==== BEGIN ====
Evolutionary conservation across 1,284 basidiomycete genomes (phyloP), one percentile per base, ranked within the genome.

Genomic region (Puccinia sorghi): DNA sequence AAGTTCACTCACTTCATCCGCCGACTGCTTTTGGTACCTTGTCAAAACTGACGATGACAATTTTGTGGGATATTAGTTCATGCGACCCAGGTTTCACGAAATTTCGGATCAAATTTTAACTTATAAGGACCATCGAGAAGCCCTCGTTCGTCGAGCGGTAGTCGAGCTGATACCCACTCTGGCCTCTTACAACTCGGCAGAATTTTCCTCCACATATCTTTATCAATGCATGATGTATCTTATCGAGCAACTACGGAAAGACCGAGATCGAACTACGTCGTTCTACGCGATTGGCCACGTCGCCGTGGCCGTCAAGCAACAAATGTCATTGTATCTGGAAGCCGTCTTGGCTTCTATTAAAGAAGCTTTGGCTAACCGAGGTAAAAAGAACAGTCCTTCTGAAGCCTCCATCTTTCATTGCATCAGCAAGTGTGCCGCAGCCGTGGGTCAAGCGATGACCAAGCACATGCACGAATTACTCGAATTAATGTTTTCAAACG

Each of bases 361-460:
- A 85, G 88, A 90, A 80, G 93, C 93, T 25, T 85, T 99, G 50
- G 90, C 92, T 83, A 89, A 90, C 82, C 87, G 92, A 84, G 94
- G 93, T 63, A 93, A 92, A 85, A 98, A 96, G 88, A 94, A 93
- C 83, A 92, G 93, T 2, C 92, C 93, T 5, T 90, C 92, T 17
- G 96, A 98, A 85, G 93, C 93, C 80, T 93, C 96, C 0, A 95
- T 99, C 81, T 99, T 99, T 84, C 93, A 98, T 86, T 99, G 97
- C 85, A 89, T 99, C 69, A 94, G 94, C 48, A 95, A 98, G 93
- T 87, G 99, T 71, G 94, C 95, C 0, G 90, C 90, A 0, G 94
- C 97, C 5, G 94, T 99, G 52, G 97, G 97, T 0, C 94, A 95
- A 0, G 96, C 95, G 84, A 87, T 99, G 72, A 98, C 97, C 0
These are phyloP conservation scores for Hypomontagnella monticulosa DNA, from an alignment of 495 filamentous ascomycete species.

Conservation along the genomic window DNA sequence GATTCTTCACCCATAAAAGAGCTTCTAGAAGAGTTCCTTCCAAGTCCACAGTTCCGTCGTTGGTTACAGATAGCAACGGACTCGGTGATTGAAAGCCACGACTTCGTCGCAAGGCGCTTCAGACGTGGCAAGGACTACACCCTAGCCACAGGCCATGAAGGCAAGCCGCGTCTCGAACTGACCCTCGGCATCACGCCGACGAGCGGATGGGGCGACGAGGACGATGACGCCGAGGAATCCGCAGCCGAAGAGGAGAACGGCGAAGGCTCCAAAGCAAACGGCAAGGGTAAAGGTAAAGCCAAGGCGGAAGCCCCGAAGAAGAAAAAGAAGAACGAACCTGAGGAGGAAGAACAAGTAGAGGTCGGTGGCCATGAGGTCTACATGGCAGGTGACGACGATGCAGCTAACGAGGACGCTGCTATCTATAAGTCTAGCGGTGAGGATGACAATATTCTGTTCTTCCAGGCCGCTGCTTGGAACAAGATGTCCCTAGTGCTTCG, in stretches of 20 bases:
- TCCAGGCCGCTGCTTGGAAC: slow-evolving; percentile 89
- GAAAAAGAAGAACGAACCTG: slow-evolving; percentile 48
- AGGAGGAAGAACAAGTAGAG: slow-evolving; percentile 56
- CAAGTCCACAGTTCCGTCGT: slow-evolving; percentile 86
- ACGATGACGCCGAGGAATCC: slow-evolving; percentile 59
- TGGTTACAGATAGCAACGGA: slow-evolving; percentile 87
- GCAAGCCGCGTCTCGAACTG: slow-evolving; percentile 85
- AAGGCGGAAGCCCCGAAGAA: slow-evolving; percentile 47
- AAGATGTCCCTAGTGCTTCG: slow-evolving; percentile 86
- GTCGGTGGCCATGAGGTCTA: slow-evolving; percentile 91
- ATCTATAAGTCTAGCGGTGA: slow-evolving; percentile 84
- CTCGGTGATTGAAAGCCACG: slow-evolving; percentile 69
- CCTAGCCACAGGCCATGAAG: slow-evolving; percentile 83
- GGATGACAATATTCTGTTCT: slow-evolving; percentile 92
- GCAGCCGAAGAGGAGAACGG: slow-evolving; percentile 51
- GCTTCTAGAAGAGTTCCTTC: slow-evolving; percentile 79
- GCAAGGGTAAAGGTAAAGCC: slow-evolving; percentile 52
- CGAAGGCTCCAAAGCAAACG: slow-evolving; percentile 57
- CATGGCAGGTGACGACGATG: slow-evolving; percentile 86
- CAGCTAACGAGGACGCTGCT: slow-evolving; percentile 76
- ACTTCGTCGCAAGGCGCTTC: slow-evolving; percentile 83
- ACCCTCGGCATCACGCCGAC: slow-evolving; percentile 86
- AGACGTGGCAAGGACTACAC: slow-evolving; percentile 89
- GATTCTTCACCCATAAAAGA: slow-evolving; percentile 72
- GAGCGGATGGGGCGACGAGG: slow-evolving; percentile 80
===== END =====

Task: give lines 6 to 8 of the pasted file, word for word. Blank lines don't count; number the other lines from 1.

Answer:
- G 93, T 63, A 93, A 92, A 85, A 98, A 96, G 88, A 94, A 93
- C 83, A 92, G 93, T 2, C 92, C 93, T 5, T 90, C 92, T 17
- G 96, A 98, A 85, G 93, C 93, C 80, T 93, C 96, C 0, A 95